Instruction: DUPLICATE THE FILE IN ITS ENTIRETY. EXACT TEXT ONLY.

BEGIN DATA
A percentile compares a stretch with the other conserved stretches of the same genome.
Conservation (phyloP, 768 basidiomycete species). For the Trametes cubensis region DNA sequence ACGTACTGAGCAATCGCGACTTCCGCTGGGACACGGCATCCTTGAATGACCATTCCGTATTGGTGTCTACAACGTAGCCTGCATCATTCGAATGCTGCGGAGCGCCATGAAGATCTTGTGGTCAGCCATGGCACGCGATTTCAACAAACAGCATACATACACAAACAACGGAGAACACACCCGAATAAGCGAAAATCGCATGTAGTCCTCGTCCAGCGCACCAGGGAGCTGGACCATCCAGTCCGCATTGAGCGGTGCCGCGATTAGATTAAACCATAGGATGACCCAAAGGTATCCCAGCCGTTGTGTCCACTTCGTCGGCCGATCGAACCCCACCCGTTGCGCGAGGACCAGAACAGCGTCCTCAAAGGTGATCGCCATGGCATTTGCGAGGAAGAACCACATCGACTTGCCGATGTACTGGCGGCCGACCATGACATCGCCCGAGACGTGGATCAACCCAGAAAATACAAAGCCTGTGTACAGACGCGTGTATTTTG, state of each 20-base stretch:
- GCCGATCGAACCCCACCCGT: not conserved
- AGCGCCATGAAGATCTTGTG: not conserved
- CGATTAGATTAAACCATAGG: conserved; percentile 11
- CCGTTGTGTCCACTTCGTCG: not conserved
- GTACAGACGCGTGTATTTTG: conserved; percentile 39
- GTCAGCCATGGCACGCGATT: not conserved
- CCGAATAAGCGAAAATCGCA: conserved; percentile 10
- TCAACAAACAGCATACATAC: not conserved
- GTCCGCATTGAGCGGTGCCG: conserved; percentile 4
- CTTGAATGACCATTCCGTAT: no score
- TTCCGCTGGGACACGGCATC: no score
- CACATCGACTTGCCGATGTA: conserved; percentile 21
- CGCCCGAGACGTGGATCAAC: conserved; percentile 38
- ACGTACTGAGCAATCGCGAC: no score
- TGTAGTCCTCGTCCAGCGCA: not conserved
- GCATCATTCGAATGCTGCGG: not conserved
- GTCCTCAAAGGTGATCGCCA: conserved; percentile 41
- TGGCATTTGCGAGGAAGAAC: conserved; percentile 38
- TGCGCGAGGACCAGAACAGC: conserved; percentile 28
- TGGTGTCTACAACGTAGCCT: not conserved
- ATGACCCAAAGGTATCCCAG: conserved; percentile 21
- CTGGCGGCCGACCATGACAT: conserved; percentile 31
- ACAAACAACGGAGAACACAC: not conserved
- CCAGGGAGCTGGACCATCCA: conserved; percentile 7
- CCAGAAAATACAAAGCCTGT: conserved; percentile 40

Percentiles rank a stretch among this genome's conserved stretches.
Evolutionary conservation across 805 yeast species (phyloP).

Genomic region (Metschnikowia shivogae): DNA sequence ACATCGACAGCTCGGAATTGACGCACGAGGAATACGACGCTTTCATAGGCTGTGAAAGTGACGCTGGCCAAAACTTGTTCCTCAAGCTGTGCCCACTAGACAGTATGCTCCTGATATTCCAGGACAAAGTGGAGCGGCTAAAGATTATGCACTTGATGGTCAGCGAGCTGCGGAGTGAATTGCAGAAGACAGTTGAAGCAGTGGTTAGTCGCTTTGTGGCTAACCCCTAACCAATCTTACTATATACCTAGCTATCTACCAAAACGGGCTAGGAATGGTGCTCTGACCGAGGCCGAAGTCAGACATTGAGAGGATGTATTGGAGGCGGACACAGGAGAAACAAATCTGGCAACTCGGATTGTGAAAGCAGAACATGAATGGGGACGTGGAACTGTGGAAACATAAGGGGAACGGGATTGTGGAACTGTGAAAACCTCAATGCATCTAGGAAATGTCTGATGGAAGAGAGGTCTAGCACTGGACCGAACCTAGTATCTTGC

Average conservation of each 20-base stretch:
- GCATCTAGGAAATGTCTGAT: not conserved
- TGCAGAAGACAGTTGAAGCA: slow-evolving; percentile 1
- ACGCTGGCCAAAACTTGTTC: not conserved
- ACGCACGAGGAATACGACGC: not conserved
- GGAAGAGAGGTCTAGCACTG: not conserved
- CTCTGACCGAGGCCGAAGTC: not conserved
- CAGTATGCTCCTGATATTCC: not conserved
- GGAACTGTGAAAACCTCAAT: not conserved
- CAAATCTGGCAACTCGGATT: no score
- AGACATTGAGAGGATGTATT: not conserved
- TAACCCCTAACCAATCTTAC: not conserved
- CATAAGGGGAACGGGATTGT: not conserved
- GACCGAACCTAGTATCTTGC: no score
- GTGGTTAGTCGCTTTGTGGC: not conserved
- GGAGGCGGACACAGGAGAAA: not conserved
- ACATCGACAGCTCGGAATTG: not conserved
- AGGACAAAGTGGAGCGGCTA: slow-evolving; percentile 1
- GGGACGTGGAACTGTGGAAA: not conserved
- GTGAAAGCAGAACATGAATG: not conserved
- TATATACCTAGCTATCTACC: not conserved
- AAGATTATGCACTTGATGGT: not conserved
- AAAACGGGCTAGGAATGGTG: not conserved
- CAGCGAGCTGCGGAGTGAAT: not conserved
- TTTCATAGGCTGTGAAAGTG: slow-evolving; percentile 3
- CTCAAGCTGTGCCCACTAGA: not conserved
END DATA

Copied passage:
A percentile compares a stretch with the other conserved stretches of the same genome.
Conservation (phyloP, 768 basidiomycete species). For the Trametes cubensis region DNA sequence ACGTACTGAGCAATCGCGACTTCCGCTGGGACACGGCATCCTTGAATGACCATTCCGTATTGGTGTCTACAACGTAGCCTGCATCATTCGAATGCTGCGGAGCGCCATGAAGATCTTGTGGTCAGCCATGGCACGCGATTTCAACAAACAGCATACATACACAAACAACGGAGAACACACCCGAATAAGCGAAAATCGCATGTAGTCCTCGTCCAGCGCACCAGGGAGCTGGACCATCCAGTCCGCATTGAGCGGTGCCGCGATTAGATTAAACCATAGGATGACCCAAAGGTATCCCAGCCGTTGTGTCCACTTCGTCGGCCGATCGAACCCCACCCGTTGCGCGAGGACCAGAACAGCGTCCTCAAAGGTGATCGCCATGGCATTTGCGAGGAAGAACCACATCGACTTGCCGATGTACTGGCGGCCGACCATGACATCGCCCGAGACGTGGATCAACCCAGAAAATACAAAGCCTGTGTACAGACGCGTGTATTTTG, state of each 20-base stretch:
- GCCGATCGAACCCCACCCGT: not conserved
- AGCGCCATGAAGATCTTGTG: not conserved
- CGATTAGATTAAACCATAGG: conserved; percentile 11
- CCGTTGTGTCCACTTCGTCG: not conserved
- GTACAGACGCGTGTATTTTG: conserved; percentile 39
- GTCAGCCATGGCACGCGATT: not conserved
- CCGAATAAGCGAAAATCGCA: conserved; percentile 10
- TCAACAAACAGCATACATAC: not conserved
- GTCCGCATTGAGCGGTGCCG: conserved; percentile 4
- CTTGAATGACCATTCCGTAT: no score
- TTCCGCTGGGACACGGCATC: no score
- CACATCGACTTGCCGATGTA: conserved; percentile 21
- CGCCCGAGACGTGGATCAAC: conserved; percentile 38
- ACGTACTGAGCAATCGCGAC: no score
- TGTAGTCCTCGTCCAGCGCA: not conserved
- GCATCATTCGAATGCTGCGG: not conserved
- GTCCTCAAAGGTGATCGCCA: conserved; percentile 41
- TGGCATTTGCGAGGAAGAAC: conserved; percentile 38
- TGCGCGAGGACCAGAACAGC: conserved; percentile 28
- TGGTGTCTACAACGTAGCCT: not conserved
- ATGACCCAAAGGTATCCCAG: conserved; percentile 21
- CTGGCGGCCGACCATGACAT: conserved; percentile 31
- ACAAACAACGGAGAACACAC: not conserved
- CCAGGGAGCTGGACCATCCA: conserved; percentile 7
- CCAGAAAATACAAAGCCTGT: conserved; percentile 40

Percentiles rank a stretch among this genome's conserved stretches.
Evolutionary conservation across 805 yeast species (phyloP).

Genomic region (Metschnikowia shivogae): DNA sequence ACATCGACAGCTCGGAATTGACGCACGAGGAATACGACGCTTTCATAGGCTGTGAAAGTGACGCTGGCCAAAACTTGTTCCTCAAGCTGTGCCCACTAGACAGTATGCTCCTGATATTCCAGGACAAAGTGGAGCGGCTAAAGATTATGCACTTGATGGTCAGCGAGCTGCGGAGTGAATTGCAGAAGACAGTTGAAGCAGTGGTTAGTCGCTTTGTGGCTAACCCCTAACCAATCTTACTATATACCTAGCTATCTACCAAAACGGGCTAGGAATGGTGCTCTGACCGAGGCCGAAGTCAGACATTGAGAGGATGTATTGGAGGCGGACACAGGAGAAACAAATCTGGCAACTCGGATTGTGAAAGCAGAACATGAATGGGGACGTGGAACTGTGGAAACATAAGGGGAACGGGATTGTGGAACTGTGAAAACCTCAATGCATCTAGGAAATGTCTGATGGAAGAGAGGTCTAGCACTGGACCGAACCTAGTATCTTGC

Average conservation of each 20-base stretch:
- GCATCTAGGAAATGTCTGAT: not conserved
- TGCAGAAGACAGTTGAAGCA: slow-evolving; percentile 1
- ACGCTGGCCAAAACTTGTTC: not conserved
- ACGCACGAGGAATACGACGC: not conserved
- GGAAGAGAGGTCTAGCACTG: not conserved
- CTCTGACCGAGGCCGAAGTC: not conserved
- CAGTATGCTCCTGATATTCC: not conserved
- GGAACTGTGAAAACCTCAAT: not conserved
- CAAATCTGGCAACTCGGATT: no score
- AGACATTGAGAGGATGTATT: not conserved
- TAACCCCTAACCAATCTTAC: not conserved
- CATAAGGGGAACGGGATTGT: not conserved
- GACCGAACCTAGTATCTTGC: no score
- GTGGTTAGTCGCTTTGTGGC: not conserved
- GGAGGCGGACACAGGAGAAA: not conserved
- ACATCGACAGCTCGGAATTG: not conserved
- AGGACAAAGTGGAGCGGCTA: slow-evolving; percentile 1
- GGGACGTGGAACTGTGGAAA: not conserved
- GTGAAAGCAGAACATGAATG: not conserved
- TATATACCTAGCTATCTACC: not conserved
- AAGATTATGCACTTGATGGT: not conserved
- AAAACGGGCTAGGAATGGTG: not conserved
- CAGCGAGCTGCGGAGTGAAT: not conserved
- TTTCATAGGCTGTGAAAGTG: slow-evolving; percentile 3
- CTCAAGCTGTGCCCACTAGA: not conserved